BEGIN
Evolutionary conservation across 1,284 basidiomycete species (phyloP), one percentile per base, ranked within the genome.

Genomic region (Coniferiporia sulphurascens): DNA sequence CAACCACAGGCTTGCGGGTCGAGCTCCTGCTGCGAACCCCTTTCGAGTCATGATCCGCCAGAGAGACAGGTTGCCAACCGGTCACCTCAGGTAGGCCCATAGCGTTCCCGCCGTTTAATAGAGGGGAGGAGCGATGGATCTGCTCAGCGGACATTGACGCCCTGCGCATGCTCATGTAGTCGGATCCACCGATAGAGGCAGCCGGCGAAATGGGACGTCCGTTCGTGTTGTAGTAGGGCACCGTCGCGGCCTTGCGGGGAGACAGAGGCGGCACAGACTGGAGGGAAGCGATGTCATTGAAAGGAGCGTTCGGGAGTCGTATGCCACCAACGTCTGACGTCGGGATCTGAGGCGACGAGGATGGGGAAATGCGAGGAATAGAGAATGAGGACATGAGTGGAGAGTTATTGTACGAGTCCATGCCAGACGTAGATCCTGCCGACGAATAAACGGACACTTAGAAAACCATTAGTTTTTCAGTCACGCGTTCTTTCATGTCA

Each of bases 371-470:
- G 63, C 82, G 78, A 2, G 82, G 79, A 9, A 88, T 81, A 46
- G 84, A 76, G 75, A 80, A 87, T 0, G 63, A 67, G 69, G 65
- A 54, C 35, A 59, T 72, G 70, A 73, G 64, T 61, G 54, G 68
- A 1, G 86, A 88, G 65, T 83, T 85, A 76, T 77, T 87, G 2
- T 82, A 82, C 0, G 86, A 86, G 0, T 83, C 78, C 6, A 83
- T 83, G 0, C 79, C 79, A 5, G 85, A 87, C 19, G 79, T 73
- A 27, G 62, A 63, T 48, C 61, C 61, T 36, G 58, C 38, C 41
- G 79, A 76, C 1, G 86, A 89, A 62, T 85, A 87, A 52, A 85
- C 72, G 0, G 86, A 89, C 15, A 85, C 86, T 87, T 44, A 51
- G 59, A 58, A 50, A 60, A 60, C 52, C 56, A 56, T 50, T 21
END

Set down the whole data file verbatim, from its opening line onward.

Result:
Evolutionary conservation across 1,284 basidiomycete species (phyloP), one percentile per base, ranked within the genome.

Genomic region (Coniferiporia sulphurascens): DNA sequence CAACCACAGGCTTGCGGGTCGAGCTCCTGCTGCGAACCCCTTTCGAGTCATGATCCGCCAGAGAGACAGGTTGCCAACCGGTCACCTCAGGTAGGCCCATAGCGTTCCCGCCGTTTAATAGAGGGGAGGAGCGATGGATCTGCTCAGCGGACATTGACGCCCTGCGCATGCTCATGTAGTCGGATCCACCGATAGAGGCAGCCGGCGAAATGGGACGTCCGTTCGTGTTGTAGTAGGGCACCGTCGCGGCCTTGCGGGGAGACAGAGGCGGCACAGACTGGAGGGAAGCGATGTCATTGAAAGGAGCGTTCGGGAGTCGTATGCCACCAACGTCTGACGTCGGGATCTGAGGCGACGAGGATGGGGAAATGCGAGGAATAGAGAATGAGGACATGAGTGGAGAGTTATTGTACGAGTCCATGCCAGACGTAGATCCTGCCGACGAATAAACGGACACTTAGAAAACCATTAGTTTTTCAGTCACGCGTTCTTTCATGTCA

Each of bases 371-470:
- G 63, C 82, G 78, A 2, G 82, G 79, A 9, A 88, T 81, A 46
- G 84, A 76, G 75, A 80, A 87, T 0, G 63, A 67, G 69, G 65
- A 54, C 35, A 59, T 72, G 70, A 73, G 64, T 61, G 54, G 68
- A 1, G 86, A 88, G 65, T 83, T 85, A 76, T 77, T 87, G 2
- T 82, A 82, C 0, G 86, A 86, G 0, T 83, C 78, C 6, A 83
- T 83, G 0, C 79, C 79, A 5, G 85, A 87, C 19, G 79, T 73
- A 27, G 62, A 63, T 48, C 61, C 61, T 36, G 58, C 38, C 41
- G 79, A 76, C 1, G 86, A 89, A 62, T 85, A 87, A 52, A 85
- C 72, G 0, G 86, A 89, C 15, A 85, C 86, T 87, T 44, A 51
- G 59, A 58, A 50, A 60, A 60, C 52, C 56, A 56, T 50, T 21